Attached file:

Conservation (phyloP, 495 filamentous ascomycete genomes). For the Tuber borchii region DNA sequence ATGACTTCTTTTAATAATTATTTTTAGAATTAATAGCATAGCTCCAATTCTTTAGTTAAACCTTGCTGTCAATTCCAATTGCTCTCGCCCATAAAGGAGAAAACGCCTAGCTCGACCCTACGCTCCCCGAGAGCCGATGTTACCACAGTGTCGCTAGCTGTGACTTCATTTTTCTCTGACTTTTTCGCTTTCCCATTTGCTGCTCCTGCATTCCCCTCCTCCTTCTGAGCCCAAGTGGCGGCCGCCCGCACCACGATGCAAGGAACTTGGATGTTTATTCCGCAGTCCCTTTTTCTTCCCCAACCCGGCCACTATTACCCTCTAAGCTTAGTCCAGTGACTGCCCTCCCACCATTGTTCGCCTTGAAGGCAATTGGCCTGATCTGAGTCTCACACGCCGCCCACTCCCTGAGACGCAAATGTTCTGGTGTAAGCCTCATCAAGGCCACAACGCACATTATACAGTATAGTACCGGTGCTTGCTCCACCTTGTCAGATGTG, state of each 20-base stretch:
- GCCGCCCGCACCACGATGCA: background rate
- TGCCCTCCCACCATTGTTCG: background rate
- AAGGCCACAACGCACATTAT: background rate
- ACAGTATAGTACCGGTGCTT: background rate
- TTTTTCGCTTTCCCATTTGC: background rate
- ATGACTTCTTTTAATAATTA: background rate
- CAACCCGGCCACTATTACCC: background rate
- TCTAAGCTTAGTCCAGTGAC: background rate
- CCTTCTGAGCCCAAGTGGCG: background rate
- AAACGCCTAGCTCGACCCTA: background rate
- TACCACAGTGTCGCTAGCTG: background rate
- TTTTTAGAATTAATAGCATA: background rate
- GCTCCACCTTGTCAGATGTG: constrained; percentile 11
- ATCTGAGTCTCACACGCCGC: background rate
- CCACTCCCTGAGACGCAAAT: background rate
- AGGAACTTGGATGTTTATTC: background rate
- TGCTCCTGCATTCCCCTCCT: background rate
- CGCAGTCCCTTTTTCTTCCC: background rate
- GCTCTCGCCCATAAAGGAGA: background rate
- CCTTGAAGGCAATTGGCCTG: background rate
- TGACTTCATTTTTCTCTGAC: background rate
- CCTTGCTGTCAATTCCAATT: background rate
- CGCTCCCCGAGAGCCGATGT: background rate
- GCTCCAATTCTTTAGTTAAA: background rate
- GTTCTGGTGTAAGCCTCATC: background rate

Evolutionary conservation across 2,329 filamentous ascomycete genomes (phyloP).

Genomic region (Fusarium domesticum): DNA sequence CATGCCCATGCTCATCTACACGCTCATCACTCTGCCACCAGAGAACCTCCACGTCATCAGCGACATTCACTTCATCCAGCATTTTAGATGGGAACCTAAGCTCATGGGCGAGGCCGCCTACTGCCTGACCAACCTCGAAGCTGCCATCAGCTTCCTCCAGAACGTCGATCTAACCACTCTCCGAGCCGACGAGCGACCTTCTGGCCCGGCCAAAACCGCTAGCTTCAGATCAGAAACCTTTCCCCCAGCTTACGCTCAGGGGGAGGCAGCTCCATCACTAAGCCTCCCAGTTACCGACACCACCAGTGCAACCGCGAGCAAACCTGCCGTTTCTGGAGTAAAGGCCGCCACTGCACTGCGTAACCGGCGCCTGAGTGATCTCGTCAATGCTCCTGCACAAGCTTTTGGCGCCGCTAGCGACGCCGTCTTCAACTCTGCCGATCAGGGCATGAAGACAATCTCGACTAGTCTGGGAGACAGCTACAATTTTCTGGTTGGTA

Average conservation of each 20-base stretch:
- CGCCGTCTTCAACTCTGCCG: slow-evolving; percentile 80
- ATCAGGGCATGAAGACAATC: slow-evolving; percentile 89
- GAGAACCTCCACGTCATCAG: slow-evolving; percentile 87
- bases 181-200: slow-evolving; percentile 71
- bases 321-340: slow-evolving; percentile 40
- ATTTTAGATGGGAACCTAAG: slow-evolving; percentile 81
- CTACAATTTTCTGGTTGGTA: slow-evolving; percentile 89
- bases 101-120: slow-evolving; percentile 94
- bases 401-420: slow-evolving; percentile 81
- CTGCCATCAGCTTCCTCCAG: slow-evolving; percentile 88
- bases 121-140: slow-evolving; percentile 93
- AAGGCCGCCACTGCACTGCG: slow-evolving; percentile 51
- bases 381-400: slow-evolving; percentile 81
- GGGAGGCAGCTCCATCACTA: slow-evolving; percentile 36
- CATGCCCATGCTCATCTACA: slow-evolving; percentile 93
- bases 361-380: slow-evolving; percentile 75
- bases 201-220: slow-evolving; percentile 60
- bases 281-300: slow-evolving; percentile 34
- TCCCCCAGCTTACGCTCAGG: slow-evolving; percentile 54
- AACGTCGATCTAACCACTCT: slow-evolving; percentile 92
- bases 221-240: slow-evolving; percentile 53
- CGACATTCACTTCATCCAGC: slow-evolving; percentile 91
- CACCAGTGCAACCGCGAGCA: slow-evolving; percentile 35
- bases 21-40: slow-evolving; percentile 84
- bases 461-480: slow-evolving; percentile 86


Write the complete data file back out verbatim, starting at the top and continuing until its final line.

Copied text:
Conservation (phyloP, 495 filamentous ascomycete genomes). For the Tuber borchii region DNA sequence ATGACTTCTTTTAATAATTATTTTTAGAATTAATAGCATAGCTCCAATTCTTTAGTTAAACCTTGCTGTCAATTCCAATTGCTCTCGCCCATAAAGGAGAAAACGCCTAGCTCGACCCTACGCTCCCCGAGAGCCGATGTTACCACAGTGTCGCTAGCTGTGACTTCATTTTTCTCTGACTTTTTCGCTTTCCCATTTGCTGCTCCTGCATTCCCCTCCTCCTTCTGAGCCCAAGTGGCGGCCGCCCGCACCACGATGCAAGGAACTTGGATGTTTATTCCGCAGTCCCTTTTTCTTCCCCAACCCGGCCACTATTACCCTCTAAGCTTAGTCCAGTGACTGCCCTCCCACCATTGTTCGCCTTGAAGGCAATTGGCCTGATCTGAGTCTCACACGCCGCCCACTCCCTGAGACGCAAATGTTCTGGTGTAAGCCTCATCAAGGCCACAACGCACATTATACAGTATAGTACCGGTGCTTGCTCCACCTTGTCAGATGTG, state of each 20-base stretch:
- GCCGCCCGCACCACGATGCA: background rate
- TGCCCTCCCACCATTGTTCG: background rate
- AAGGCCACAACGCACATTAT: background rate
- ACAGTATAGTACCGGTGCTT: background rate
- TTTTTCGCTTTCCCATTTGC: background rate
- ATGACTTCTTTTAATAATTA: background rate
- CAACCCGGCCACTATTACCC: background rate
- TCTAAGCTTAGTCCAGTGAC: background rate
- CCTTCTGAGCCCAAGTGGCG: background rate
- AAACGCCTAGCTCGACCCTA: background rate
- TACCACAGTGTCGCTAGCTG: background rate
- TTTTTAGAATTAATAGCATA: background rate
- GCTCCACCTTGTCAGATGTG: constrained; percentile 11
- ATCTGAGTCTCACACGCCGC: background rate
- CCACTCCCTGAGACGCAAAT: background rate
- AGGAACTTGGATGTTTATTC: background rate
- TGCTCCTGCATTCCCCTCCT: background rate
- CGCAGTCCCTTTTTCTTCCC: background rate
- GCTCTCGCCCATAAAGGAGA: background rate
- CCTTGAAGGCAATTGGCCTG: background rate
- TGACTTCATTTTTCTCTGAC: background rate
- CCTTGCTGTCAATTCCAATT: background rate
- CGCTCCCCGAGAGCCGATGT: background rate
- GCTCCAATTCTTTAGTTAAA: background rate
- GTTCTGGTGTAAGCCTCATC: background rate

Evolutionary conservation across 2,329 filamentous ascomycete genomes (phyloP).

Genomic region (Fusarium domesticum): DNA sequence CATGCCCATGCTCATCTACACGCTCATCACTCTGCCACCAGAGAACCTCCACGTCATCAGCGACATTCACTTCATCCAGCATTTTAGATGGGAACCTAAGCTCATGGGCGAGGCCGCCTACTGCCTGACCAACCTCGAAGCTGCCATCAGCTTCCTCCAGAACGTCGATCTAACCACTCTCCGAGCCGACGAGCGACCTTCTGGCCCGGCCAAAACCGCTAGCTTCAGATCAGAAACCTTTCCCCCAGCTTACGCTCAGGGGGAGGCAGCTCCATCACTAAGCCTCCCAGTTACCGACACCACCAGTGCAACCGCGAGCAAACCTGCCGTTTCTGGAGTAAAGGCCGCCACTGCACTGCGTAACCGGCGCCTGAGTGATCTCGTCAATGCTCCTGCACAAGCTTTTGGCGCCGCTAGCGACGCCGTCTTCAACTCTGCCGATCAGGGCATGAAGACAATCTCGACTAGTCTGGGAGACAGCTACAATTTTCTGGTTGGTA

Average conservation of each 20-base stretch:
- CGCCGTCTTCAACTCTGCCG: slow-evolving; percentile 80
- ATCAGGGCATGAAGACAATC: slow-evolving; percentile 89
- GAGAACCTCCACGTCATCAG: slow-evolving; percentile 87
- bases 181-200: slow-evolving; percentile 71
- bases 321-340: slow-evolving; percentile 40
- ATTTTAGATGGGAACCTAAG: slow-evolving; percentile 81
- CTACAATTTTCTGGTTGGTA: slow-evolving; percentile 89
- bases 101-120: slow-evolving; percentile 94
- bases 401-420: slow-evolving; percentile 81
- CTGCCATCAGCTTCCTCCAG: slow-evolving; percentile 88
- bases 121-140: slow-evolving; percentile 93
- AAGGCCGCCACTGCACTGCG: slow-evolving; percentile 51
- bases 381-400: slow-evolving; percentile 81
- GGGAGGCAGCTCCATCACTA: slow-evolving; percentile 36
- CATGCCCATGCTCATCTACA: slow-evolving; percentile 93
- bases 361-380: slow-evolving; percentile 75
- bases 201-220: slow-evolving; percentile 60
- bases 281-300: slow-evolving; percentile 34
- TCCCCCAGCTTACGCTCAGG: slow-evolving; percentile 54
- AACGTCGATCTAACCACTCT: slow-evolving; percentile 92
- bases 221-240: slow-evolving; percentile 53
- CGACATTCACTTCATCCAGC: slow-evolving; percentile 91
- CACCAGTGCAACCGCGAGCA: slow-evolving; percentile 35
- bases 21-40: slow-evolving; percentile 84
- bases 461-480: slow-evolving; percentile 86